The story has been told of a woman who was miraculously brought back to life after her heart stopped beating for 6 hours.
A British woman was revived after her heart stopped for more than six hours – then made a miraculous recovery in what doctors have called an “exceptional case on a global scale”.
Audrey Mash, 34, became separated from her husband Rohan Schoeman when they were caught in a snowstorm in northern Spain’s Pyrenees mountains.
The Barcelona-based English teacher suffered severe hypothermia, lost consciousness and went into cardiac arrest – meaning her heart had stopped beating and she was technically dead.
More than six hours later she was revived at Barcelona’s Vall d’Hebron Hospital.
Dr Eduard Argudo told a press conference today: “This is an exceptional case on a global scale.
“It is the longest cardiac arrest ever recorded in Spain.”
Audrey, who cheated death while walking in Vall de Núria near Girona on November 3, has since made a near-full recovery.
She said of her ordeal: “I can’t remember anything about that weekend.”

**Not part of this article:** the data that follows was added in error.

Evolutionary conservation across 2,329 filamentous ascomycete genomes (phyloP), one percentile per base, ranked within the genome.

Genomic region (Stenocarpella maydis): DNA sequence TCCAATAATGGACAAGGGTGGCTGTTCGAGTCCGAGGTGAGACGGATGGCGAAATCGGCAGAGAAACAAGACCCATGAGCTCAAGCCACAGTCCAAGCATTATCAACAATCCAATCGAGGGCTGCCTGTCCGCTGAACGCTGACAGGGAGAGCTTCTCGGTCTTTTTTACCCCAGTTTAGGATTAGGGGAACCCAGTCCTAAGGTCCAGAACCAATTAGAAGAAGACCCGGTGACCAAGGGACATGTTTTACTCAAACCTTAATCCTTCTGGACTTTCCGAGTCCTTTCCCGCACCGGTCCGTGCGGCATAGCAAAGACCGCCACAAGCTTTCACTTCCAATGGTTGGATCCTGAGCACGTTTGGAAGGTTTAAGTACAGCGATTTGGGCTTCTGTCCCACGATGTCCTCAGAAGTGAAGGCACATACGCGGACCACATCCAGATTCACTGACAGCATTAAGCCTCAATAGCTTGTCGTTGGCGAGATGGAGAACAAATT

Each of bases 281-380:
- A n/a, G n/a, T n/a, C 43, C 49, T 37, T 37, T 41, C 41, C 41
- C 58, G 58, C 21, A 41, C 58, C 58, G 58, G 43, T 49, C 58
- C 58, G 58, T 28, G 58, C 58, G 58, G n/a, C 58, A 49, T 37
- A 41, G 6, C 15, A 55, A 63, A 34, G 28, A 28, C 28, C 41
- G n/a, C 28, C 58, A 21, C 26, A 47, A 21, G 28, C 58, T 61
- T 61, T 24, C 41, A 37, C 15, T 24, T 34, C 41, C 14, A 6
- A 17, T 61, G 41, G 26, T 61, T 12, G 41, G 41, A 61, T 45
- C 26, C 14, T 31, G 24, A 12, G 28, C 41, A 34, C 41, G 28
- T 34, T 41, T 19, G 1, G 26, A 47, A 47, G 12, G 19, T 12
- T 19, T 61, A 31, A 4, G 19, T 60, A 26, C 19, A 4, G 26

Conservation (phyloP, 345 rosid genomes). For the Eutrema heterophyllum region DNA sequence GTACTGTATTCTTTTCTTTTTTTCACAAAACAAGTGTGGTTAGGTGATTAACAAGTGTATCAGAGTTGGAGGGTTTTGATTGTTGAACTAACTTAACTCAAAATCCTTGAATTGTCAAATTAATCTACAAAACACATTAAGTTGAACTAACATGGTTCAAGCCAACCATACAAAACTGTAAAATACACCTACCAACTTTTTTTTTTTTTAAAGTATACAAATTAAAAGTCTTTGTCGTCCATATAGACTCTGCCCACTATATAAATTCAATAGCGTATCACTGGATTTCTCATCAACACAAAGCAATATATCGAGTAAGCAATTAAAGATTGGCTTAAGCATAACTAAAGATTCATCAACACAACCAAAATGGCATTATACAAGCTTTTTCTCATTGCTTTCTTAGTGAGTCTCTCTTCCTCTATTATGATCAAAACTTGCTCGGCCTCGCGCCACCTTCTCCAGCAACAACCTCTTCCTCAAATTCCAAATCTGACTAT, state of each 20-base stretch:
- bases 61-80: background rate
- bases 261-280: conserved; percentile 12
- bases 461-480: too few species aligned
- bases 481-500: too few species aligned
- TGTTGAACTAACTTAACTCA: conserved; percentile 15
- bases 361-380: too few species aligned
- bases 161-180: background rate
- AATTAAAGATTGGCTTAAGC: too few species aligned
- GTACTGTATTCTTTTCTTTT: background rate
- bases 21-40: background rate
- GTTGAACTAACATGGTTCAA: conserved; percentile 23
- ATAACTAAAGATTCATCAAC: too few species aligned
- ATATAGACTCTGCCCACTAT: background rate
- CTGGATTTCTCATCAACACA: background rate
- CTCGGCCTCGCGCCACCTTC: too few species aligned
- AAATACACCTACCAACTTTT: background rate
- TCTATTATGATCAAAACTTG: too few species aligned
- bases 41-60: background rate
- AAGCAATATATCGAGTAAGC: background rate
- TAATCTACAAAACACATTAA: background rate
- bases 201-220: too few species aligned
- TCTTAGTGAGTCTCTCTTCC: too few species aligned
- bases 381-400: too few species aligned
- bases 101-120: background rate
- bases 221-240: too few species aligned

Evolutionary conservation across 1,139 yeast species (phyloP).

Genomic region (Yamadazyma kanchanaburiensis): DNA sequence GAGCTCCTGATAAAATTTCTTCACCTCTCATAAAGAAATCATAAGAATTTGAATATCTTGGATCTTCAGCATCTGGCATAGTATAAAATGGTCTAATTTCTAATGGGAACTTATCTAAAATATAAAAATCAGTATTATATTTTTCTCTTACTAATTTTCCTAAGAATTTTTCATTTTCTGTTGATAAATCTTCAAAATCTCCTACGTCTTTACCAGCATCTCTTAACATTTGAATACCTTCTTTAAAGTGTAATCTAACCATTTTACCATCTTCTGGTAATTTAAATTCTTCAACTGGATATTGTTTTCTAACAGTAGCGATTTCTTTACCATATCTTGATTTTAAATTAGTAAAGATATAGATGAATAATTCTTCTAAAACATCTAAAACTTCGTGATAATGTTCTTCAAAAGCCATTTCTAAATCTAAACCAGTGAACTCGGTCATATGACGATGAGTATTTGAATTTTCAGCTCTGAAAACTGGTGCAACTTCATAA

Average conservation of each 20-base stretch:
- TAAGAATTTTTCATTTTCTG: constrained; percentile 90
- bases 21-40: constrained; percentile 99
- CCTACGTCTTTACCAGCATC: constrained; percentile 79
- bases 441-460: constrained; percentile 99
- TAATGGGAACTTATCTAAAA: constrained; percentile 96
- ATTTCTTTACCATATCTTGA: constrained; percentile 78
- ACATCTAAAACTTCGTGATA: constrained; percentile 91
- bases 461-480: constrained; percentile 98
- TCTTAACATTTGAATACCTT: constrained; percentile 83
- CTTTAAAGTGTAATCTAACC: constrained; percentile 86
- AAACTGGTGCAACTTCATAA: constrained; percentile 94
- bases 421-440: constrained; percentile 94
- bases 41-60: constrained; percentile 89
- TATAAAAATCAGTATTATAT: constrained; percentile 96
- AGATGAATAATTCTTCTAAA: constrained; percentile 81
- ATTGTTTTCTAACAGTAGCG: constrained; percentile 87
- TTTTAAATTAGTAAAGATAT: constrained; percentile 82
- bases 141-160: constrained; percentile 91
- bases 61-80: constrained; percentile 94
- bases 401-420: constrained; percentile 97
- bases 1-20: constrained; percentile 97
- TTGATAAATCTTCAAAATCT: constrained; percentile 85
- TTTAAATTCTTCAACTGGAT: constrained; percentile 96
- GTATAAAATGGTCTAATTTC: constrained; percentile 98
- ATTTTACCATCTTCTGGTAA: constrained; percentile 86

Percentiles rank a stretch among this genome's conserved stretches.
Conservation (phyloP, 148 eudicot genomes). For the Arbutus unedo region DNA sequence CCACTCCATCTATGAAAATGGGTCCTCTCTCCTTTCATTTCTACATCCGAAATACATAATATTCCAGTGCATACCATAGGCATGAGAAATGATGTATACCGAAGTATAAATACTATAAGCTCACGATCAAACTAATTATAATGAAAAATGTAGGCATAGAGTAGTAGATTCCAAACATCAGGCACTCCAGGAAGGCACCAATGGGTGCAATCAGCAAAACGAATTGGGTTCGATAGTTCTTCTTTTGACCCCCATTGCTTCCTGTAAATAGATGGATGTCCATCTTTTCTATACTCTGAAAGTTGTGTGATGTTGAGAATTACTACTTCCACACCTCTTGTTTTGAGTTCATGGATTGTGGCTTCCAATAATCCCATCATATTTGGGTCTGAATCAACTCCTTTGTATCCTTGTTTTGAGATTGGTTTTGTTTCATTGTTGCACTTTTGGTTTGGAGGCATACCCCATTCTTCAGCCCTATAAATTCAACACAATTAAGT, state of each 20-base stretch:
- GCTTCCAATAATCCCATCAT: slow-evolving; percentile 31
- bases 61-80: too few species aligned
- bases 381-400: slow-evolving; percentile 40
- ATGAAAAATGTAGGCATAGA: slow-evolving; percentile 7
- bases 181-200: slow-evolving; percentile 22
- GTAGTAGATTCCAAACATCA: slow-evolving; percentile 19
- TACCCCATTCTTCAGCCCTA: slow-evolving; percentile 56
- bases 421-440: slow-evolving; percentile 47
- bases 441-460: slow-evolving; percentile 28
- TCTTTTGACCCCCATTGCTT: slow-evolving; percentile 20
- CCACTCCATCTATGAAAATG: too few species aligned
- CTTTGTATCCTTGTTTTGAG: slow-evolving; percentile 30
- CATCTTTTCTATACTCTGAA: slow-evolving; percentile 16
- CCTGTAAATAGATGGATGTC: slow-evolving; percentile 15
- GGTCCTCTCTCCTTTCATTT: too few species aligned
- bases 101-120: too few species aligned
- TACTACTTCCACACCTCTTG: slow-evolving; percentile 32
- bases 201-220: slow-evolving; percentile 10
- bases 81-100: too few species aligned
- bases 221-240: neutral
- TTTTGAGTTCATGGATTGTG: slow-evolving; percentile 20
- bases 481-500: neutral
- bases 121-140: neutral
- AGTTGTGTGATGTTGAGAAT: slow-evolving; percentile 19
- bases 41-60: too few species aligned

She added in quotes published by Catalan media: “I didn’t realise my life was in danger until I was in hospital.”
NO VITAL SIGNS
Audrey was airlifted off the mountain after firefighters used phone calls and photos sent to friends to trace the area where she got lost around 3.40pm.
She had no vital signs when she reached hospital at 5.44pm, her heart had no electrical activity and her kidneys and lungs were not working.
However doctors believed she had a chance if they treated her hypothermia.
A special machine that performs the functions of the heart and lungs kept oxygen flowing in her arteries while warming her blood to raise her temperature from 18C to 30C.
Normal body temperature is 37C.
Once she had warmed up, medics tries to restart her heart with a defibrillator but it did not work.
Then her heart started beating on its own at 9.46pm.
Audrey spent 11 days in hospital.
Remarkably she was left with no brain damage despite the length of her cardiac arrest, only some problems thought to relate to her hands from the hypothermia.
Dr Argudo said: “There are practically no cases of people who have been revived after their heart has stopped for so long.”
Source: The Sun UK
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